Finnish telecoms equipment maker Nokia said Tuesday it will slash up to 11 per cent of its workforce within two years as it launches a “huge” cost-cutting drive and focuses on a few key areas in the face of tough competition over super-fast 5G networks.

Announcing a 600-million-euro ($715-million) cost-cutting programme, Nokia said it expects to become “an 80,000–85,000 employee organisation, over an 18–24-month period, instead of the approximately 90,000 employees Nokia has today.”

Much of the savings are to be re-invested into research and development (R&D), the firm said, especially in Nokia’s mobile networks and cloud operations, after new chief executive Pekka Lundmark pledged last year to “invest whatever it takes to win at 5G.”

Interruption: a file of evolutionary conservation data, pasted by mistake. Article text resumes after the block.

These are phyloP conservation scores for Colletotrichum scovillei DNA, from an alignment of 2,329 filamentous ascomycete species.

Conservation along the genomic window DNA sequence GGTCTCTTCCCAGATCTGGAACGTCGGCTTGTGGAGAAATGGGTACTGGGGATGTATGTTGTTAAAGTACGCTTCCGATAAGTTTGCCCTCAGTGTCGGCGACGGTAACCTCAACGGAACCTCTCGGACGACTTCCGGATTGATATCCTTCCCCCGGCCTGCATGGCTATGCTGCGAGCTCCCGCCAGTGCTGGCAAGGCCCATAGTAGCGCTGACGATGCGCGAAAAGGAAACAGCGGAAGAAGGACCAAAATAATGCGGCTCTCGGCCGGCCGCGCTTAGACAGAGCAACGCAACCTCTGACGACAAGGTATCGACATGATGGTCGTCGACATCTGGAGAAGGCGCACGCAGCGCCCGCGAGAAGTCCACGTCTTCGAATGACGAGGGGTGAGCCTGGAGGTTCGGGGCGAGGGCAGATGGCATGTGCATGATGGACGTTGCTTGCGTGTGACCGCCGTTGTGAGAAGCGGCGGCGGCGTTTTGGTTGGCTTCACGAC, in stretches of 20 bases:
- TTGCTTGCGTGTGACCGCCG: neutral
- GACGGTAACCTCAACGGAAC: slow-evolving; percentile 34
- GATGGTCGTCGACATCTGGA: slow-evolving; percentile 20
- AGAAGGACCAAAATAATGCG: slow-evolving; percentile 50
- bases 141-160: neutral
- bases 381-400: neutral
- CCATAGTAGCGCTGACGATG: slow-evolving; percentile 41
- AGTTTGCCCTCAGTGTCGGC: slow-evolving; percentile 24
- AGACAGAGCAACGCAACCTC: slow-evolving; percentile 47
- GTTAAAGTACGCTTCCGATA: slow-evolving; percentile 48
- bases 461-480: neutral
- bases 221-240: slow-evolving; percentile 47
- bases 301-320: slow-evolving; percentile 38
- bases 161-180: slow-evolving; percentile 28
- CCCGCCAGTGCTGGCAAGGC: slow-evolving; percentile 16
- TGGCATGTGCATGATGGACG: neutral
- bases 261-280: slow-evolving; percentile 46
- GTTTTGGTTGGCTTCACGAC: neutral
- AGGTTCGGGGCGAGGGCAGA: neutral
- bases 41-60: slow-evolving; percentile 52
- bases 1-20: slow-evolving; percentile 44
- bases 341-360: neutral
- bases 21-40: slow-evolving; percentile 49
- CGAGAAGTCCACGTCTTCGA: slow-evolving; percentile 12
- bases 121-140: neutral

Analyst Kimmo Stenvall of OP Financial Group told AFP: “The firepower of R&D is huge at the moment in Nokia so this will bear fruit in the future, but investors will have to wait a couple of years to see how it turns out.”

The company said it was “too early to comment in detail” on where the job cuts will take place.

Nokia however told AFP that France would be spared job losses, given that 1,000 posts were already being cut following Nokia’s 2016 takeover of Alcatel-Lucent.

Finland, where the group is headquartered and where it last year recruited over 1,200 new staff for 5G posts, is also expected to emerge largely unscathed, with Nokia saying that it expects the restructuring to have a “net positive” impact in the Nordic country.


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